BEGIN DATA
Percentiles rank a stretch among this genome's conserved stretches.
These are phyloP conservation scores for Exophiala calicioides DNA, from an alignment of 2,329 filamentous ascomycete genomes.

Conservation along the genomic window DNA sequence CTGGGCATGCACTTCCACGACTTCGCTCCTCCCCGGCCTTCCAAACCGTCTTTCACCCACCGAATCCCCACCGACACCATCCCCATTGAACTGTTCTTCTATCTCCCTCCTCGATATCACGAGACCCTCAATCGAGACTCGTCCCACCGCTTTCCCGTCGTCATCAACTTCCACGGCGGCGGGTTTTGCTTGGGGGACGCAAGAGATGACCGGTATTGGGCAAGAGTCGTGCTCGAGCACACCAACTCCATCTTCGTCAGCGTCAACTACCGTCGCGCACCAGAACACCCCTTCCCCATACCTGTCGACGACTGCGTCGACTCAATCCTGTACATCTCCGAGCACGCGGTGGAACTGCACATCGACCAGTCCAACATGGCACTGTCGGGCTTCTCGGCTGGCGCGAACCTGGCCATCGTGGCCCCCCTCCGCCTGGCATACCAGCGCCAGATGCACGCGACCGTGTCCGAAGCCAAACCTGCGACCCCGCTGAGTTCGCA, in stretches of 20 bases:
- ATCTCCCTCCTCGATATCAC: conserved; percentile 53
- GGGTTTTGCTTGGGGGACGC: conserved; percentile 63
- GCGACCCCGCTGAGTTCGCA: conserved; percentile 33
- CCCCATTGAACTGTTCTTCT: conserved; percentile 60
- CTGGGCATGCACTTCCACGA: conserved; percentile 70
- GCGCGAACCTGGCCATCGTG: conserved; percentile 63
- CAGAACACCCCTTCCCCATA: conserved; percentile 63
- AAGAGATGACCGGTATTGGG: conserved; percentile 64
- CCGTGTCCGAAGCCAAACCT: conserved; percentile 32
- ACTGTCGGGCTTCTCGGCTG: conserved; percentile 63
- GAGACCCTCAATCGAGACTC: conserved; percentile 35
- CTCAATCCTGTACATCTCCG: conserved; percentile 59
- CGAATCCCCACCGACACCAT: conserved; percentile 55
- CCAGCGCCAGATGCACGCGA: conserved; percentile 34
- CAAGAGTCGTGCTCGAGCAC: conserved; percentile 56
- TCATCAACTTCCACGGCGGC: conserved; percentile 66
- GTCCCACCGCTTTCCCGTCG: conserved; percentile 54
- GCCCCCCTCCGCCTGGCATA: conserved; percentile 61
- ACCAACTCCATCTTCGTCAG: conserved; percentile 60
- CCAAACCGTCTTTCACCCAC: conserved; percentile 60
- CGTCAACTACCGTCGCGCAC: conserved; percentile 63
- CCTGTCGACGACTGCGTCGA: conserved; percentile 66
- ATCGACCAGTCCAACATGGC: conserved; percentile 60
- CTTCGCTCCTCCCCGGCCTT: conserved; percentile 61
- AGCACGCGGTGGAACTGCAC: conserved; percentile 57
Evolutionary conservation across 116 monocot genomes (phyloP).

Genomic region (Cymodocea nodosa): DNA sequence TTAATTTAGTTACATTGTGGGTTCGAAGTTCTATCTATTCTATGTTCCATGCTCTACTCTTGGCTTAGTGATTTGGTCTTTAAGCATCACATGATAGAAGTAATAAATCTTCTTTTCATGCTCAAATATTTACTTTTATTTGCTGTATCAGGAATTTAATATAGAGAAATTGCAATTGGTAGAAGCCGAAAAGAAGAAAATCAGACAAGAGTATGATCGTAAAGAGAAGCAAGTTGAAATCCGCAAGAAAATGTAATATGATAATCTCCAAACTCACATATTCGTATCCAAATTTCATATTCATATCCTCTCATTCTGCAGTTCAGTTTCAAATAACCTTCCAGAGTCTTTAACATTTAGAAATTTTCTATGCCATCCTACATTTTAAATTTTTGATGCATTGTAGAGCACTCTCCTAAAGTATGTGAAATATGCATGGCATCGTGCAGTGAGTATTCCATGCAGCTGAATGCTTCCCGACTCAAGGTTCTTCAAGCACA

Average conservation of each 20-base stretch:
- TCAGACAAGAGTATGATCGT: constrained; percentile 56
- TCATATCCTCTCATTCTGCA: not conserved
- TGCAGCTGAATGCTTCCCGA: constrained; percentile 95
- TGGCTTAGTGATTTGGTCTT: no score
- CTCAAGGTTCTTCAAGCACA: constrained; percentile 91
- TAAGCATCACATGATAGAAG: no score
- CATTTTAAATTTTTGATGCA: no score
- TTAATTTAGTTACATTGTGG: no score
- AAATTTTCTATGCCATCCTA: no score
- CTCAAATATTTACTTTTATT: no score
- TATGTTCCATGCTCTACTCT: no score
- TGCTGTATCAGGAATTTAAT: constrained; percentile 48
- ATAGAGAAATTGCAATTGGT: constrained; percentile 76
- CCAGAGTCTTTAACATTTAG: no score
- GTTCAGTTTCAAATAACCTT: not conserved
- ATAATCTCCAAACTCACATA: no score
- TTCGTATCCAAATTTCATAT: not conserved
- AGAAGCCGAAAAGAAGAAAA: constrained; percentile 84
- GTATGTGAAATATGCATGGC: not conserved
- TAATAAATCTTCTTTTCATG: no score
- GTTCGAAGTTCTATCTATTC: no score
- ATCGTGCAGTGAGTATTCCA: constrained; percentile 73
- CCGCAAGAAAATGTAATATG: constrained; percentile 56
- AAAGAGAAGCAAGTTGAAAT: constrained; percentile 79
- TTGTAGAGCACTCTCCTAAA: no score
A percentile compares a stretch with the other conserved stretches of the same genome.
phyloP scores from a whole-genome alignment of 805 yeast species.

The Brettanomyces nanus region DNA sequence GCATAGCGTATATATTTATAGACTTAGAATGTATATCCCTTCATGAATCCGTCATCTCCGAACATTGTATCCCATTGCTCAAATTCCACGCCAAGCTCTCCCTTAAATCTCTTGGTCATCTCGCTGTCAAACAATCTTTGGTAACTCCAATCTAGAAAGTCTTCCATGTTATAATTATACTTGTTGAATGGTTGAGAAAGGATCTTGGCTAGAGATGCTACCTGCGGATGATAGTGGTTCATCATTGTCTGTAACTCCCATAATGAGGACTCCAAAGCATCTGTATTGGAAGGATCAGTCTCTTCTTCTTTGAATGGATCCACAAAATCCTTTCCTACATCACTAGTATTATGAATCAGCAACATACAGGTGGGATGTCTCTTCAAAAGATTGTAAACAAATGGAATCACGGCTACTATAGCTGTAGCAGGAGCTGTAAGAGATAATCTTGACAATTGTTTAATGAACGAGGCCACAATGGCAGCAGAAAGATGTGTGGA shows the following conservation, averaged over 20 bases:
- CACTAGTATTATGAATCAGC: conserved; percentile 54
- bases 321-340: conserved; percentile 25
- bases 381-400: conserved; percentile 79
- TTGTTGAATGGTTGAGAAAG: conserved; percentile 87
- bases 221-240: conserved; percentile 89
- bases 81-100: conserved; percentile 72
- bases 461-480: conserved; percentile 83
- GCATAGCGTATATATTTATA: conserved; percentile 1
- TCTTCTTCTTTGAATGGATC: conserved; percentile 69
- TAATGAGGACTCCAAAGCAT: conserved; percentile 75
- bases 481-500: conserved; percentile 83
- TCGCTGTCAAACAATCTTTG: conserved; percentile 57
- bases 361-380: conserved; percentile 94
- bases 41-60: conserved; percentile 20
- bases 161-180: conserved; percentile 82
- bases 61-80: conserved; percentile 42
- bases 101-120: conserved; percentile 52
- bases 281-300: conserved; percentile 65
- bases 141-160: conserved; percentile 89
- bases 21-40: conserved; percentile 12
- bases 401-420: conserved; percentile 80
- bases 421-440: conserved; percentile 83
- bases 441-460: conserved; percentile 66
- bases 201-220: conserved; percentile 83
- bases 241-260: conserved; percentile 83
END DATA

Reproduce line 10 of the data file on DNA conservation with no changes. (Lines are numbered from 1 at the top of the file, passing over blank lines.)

- CAGAACACCCCTTCCCCATA: conserved; percentile 63